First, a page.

Catering for the Specialized Needs of Students With Vision Impairment in Mainstream Classes: Listening to Student Voices for Academic, Physical, and Social Inclusion

Catering for the Specialized Needs of Students With Vision Impairment in Mainstream Classes: Listening to Student Voices for Academic, Physical, and Social Inclusion

Melissa Cain (Australian Catholic University, Australia) and Melissa Fanshawe (University of Southern Queensland, Australia)
Copyright: © 2020 |Pages: 20
DOI: 10.4018/978-1-7998-2901-0.ch010

Abstract

Thousands of students with vision impairment or blindness attend mainstream schools in Australia. Their experiences depend on multiple pertinent factors, including teachers' understanding of the legal requirements to abide by the inclusive education agenda, schools' understanding of the nature of vision impairments, and the challenges they present to learning. Educators' willingness to take on advice regarding adjustments to the curriculum, assessment, technology, and learning environment are also critical to success for such students. This chapter puts forward the voices of students with vision impairment or blindness to provide a picture of the types of alternative formats used in schools today, including braille and assistive technologies. The voices share how important it is for students to be included in all areas of their education to achieve a sense of belonging and acceptance affording them true inclusion. A list of practical recommendations to assist teachers encourage inclusion academically, socially, and physically is detailed in this chapter.
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Introduction

Teachers in Australia report feeling stress and strain from the ever-increasing responsibilities of their profession (Feltoe, Beamish & Davies, 2016) such as negotiating curriculum changes, meeting professional development demands, and satisfying accountability requirements through constant data gathering and analysis. Recent research indicates that up to 50 percent of Australian teachers leave ‘burnt out’ and within the first five years of joining the profession (Bennett, Newman, Kay-Lambkin & Hazel, 2016). In addition, educators in Australia are required to teach in an inclusive manner and be knowledgeable in making appropriate and effective differentiation decisions for each of their students (Forlin & Chambers, 2011). Unless they are recent graduates, most Australian teachers may not have had any pre-service education around the practicalities of inclusive education, and little-to-no professional development in this area.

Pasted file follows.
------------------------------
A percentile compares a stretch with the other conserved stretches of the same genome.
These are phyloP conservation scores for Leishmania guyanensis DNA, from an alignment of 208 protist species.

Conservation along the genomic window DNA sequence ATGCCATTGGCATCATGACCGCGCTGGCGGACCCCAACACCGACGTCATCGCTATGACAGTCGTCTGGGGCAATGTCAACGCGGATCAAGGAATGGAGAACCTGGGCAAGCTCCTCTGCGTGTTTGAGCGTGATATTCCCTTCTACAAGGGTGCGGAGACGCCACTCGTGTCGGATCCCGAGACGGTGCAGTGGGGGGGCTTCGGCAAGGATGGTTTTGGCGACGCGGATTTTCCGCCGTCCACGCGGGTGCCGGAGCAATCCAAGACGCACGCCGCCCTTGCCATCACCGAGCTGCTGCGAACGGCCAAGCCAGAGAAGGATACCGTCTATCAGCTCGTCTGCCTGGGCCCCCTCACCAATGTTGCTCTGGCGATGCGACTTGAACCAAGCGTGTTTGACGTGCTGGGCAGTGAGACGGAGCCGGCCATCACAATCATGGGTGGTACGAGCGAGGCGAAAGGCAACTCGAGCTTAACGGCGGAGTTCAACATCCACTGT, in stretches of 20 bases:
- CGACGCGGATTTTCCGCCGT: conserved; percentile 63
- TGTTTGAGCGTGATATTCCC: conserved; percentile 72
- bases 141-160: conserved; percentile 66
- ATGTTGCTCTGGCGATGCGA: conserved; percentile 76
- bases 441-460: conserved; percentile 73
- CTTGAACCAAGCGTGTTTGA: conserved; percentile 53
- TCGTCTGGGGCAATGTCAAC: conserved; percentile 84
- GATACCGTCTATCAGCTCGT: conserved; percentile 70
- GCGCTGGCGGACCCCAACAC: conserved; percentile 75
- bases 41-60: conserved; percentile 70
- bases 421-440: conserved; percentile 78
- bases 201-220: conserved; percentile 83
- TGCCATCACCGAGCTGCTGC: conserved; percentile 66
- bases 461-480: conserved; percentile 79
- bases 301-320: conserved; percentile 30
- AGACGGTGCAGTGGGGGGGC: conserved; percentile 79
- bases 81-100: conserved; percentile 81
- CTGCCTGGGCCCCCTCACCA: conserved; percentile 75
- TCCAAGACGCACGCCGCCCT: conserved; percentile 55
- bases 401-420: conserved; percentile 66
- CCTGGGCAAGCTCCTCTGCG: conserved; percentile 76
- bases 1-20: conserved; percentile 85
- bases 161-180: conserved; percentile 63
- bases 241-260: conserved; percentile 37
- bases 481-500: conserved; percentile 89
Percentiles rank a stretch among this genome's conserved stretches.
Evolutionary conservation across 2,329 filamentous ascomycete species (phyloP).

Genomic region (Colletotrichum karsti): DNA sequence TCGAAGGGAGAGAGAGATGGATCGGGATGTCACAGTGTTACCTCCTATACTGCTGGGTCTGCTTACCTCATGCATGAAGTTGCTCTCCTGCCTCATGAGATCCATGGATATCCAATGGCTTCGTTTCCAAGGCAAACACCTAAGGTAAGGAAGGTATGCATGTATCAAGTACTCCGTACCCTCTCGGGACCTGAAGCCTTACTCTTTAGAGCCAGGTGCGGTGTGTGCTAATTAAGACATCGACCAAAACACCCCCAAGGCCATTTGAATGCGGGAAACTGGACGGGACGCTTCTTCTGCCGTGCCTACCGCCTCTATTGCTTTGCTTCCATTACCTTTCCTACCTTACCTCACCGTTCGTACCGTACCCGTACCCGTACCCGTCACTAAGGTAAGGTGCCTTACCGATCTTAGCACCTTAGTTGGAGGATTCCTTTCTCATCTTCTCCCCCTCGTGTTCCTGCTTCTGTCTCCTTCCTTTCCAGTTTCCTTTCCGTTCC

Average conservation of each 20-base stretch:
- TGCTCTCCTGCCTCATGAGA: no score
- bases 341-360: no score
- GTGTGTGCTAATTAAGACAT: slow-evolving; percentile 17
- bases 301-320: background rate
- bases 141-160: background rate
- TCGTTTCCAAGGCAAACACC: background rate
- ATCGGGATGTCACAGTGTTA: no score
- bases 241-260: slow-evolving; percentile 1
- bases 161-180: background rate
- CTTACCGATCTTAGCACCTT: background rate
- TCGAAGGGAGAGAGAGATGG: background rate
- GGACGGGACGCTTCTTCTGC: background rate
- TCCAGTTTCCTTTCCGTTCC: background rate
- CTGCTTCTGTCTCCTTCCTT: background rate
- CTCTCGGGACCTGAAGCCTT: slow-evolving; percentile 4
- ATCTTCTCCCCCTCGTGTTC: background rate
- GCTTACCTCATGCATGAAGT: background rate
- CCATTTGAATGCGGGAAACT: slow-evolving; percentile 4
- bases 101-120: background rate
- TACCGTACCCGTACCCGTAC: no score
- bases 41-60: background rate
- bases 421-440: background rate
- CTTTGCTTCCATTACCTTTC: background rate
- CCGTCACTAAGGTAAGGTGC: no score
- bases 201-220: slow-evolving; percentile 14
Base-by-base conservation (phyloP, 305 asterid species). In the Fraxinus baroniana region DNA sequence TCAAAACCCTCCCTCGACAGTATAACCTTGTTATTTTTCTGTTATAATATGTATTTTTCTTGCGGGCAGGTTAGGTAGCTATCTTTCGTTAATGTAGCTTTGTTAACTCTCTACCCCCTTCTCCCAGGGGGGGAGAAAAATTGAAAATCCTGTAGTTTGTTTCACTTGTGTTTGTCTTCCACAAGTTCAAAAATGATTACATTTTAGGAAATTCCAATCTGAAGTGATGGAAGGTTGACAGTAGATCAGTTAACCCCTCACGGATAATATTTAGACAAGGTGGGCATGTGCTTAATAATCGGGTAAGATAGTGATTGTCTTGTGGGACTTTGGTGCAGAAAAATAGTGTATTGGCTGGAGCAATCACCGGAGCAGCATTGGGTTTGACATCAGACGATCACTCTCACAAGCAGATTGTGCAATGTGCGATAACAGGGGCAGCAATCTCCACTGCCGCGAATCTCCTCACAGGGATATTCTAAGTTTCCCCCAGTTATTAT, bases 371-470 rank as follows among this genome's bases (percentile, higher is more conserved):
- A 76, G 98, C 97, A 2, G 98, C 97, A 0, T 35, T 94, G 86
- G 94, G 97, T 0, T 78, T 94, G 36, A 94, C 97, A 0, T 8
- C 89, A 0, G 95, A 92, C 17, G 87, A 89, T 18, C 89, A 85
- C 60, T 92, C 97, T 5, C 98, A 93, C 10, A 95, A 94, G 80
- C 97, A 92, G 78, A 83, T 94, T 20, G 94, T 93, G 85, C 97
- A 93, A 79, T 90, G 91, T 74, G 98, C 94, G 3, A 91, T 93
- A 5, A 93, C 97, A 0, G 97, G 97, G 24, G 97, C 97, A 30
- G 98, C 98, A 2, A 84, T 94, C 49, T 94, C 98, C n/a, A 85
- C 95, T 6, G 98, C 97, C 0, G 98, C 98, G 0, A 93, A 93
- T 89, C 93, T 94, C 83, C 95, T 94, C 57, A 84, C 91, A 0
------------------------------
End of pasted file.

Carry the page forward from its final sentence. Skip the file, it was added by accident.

The number of students with disabilities being educated in Australian mainstream schools has grown significantly over recent years (ABS, 2011). However, successful implementation of the legal and ethical requirements of inclusive education remains a challenge for many teachers (Round, Subban, & Sharma, 2016). Teachers’ increased workload and the pressure to satisfy accountability requirements leaves little time for them to know their students and how they learn. Teachers also lack time to gather background knowledge about specific disabilities and learning impairments, and research appropriate ways to differentiate for students with special needs. While teachers new to the profession generally report positive feelings towards teaching students with special needs, attitudes are noted to decline significantly after one year of teaching (Boyle, Topping, & Jindal-Snape, 2013; Hoskin, Boyle, & Anderson, 2015). Many teachers feel inadequately prepared to address the obligation to cater for a diverse range of student abilities and to assume responsibility for their needs (Forlin, Keen, & Barrett, 2008). Such apprehension about teaching in diverse contexts usually centres on limited ability and experience in adjusting the content, process of teaching, assessment, and learning environments successfully. A study of Victorian secondary school teachers’ attitudes about teaching in inclusive classrooms by Round, Subban, and Sharma (2016) revealed that time-poor teachers described inclusion as a burden because it was perceived to create additional workload, with limited resources and para-professional staff available to support effective inclusion.

For students with vision impairments, inclusion in the mainstream classroom can seem overwhelming as the curriculum is designed for those who can see (Telec, Boyd, & King, 1997). Curriculum content is primarily displayed in a visual format, along with a range of other important information such as expected behavior standards and visual timetables. Teachers often provide instructions using visual cues (such as pointing or a nod of the head), and students will indicate their willingness and ability to participate in instruction through raising their hand and giving feedback using facial expressions. Students with vision impairment may not be aware that the teacher is looking at them, has pointed to them, or has given them an encouraging smile (Opie, 2018a).

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